No landlord ever wants to evict a tenant. But sometimes it's a step you have to take. The tenant may be behind with the rent. Or is causing issues with anti-social behaviour. Or you may simply need to retake possession of your property. Whatever the reason you must follow the legal process. To do otherwise can lead to legal problems and financial penalties.
Assuming an assured shorthold tenancy there are two ways to evict a tenant. You can serve either a Section 8 or Section 21 notice. However, these notices are very different.
At any time during the tenancy, you can serve a Section 8 notice. Though you must have a legal reason to evict the tenant. But with Section 21, the landlord doesn't need to give a reason for eviction. Serving a Section 21 notice is the most common way to evict a tenant in the UK.
However, that's a very brief summary. So, let's look at both in a little more detail.
To take possession of the property at the end of a fixed term you should use a Section 21. You could also use a Section 21 to enforce an agreed break clause in the tenancy agreement.
Whatever the circumstances you have to give your tenant at least two months’ notice. You can serve the notice at any time. But it won't come into effect before the scheduled end of the fixed term. Or at the agreed break in the tenancy agreement. If, for example, the notice is served in the third month of a six-month fixed term the notice can't be enforced until the end of the tenancy.
If you wait until the end of the tenancy to serve the Section 21 the tenant can remain in the property for another two months.
Before serving your eviction notice, you must make sure the details are correct. The address and tenant(s) details must exactly match those in the tenancy agreement. In the case of a joint tenancy serve notice on all named tenants.
Do make sure you keep copies of the notice and any covering letter.
In certain cases, you'll be unable to serve a valid notice. If you haven't protected your tenant's deposit for example. If this is the case, you’ll be unable to evict your tenant with a Section 21 notice. You may also have to pay your tenant compensation.
Assuming the notice is valid the tenant must vacate the property on the specified date. This happens in the overwhelming majority of cases. However, if the tenant refuses to leave you can use the accelerated procedure to reclaim your property. This usually takes around two months but doesn't require a court case.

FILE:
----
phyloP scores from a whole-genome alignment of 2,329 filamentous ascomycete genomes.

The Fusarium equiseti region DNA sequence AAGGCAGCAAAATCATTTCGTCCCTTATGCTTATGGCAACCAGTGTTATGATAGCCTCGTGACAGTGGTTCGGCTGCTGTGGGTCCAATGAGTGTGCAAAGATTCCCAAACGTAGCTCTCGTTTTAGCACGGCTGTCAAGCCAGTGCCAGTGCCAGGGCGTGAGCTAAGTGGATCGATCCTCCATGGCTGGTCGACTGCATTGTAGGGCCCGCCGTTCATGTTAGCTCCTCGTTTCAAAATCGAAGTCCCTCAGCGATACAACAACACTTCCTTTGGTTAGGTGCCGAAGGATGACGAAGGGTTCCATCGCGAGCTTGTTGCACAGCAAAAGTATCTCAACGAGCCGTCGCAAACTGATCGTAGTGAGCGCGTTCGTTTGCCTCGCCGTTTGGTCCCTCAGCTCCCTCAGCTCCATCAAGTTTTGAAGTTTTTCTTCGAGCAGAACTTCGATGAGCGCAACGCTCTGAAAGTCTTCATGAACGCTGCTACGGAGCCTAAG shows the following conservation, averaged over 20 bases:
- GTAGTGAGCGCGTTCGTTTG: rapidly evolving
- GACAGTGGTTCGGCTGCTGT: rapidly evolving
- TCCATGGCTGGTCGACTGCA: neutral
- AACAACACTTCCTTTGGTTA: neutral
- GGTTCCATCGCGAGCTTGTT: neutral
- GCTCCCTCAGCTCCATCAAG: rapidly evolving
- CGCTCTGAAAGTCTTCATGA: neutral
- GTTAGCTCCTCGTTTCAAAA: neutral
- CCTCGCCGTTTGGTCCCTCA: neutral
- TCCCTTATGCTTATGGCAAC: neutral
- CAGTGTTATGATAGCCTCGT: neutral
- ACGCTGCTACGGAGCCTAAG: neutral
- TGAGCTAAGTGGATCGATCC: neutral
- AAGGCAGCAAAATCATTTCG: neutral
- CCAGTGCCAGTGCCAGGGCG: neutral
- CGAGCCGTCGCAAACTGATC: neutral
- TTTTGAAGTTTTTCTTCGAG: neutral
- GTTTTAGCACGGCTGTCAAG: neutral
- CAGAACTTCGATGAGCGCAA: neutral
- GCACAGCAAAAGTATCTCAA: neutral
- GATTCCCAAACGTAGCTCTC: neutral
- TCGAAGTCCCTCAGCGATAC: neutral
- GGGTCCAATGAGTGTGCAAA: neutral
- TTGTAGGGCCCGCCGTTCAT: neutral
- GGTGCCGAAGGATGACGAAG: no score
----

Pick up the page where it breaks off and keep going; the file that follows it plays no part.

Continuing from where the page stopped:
If you have legal grounds to regain possession of the property serves a Section 8 notice. In other words when the tenancy agreement has been broken. This could be because of unpaid rent or damage. Or maybe the tenant has been sub-letting. Whatever the issue, if you have provable grounds for eviction, Section 8 is the way to go.
There are a couple of things you should note before serving a Section 8 for unpaid rent. First of all, the tenant must be at least two months in arrears. Secondly, you must also have given the tenant a chance to make up the payments and give them written notice of their arrears.
When you serve the notice, you must name every person on the tenancy agreement. This includes joint-tenants who may have already left. Serving the notice is straightforward. You can either give the paperwork to the tenant directly, sent by first-class post or put through the letterbox of the property. However, when serving a Section 8 notice you do have to be very sure of your ground. If the tenant disputes your claims you will have to prove your case in court.
15 days after serving the notice you can begin court proceedings. Hopefully, the tenant will have already left the property. If they haven't or have left without paying what they owe you should be prepared to make your case in court.
We mentioned at the start of the article a Section 21 notice is the most common way to evict a tenant. And many landlords will use a Section 21 even when they could serve a Section 8. The reason is, of course, you don't have to prove anything when you serve a Section 21. This is why many landlords will choose to serve this type of notice even when they have a problem tenant.
However, this is of course only an option if the end of a tenancy or a break clause is looming. If it's the middle of the tenancy with no break clause you may have to go down the route of Section 8. But you can also choose to serve both notices and go to court with whichever provides the best opportunity of reclaiming your property.
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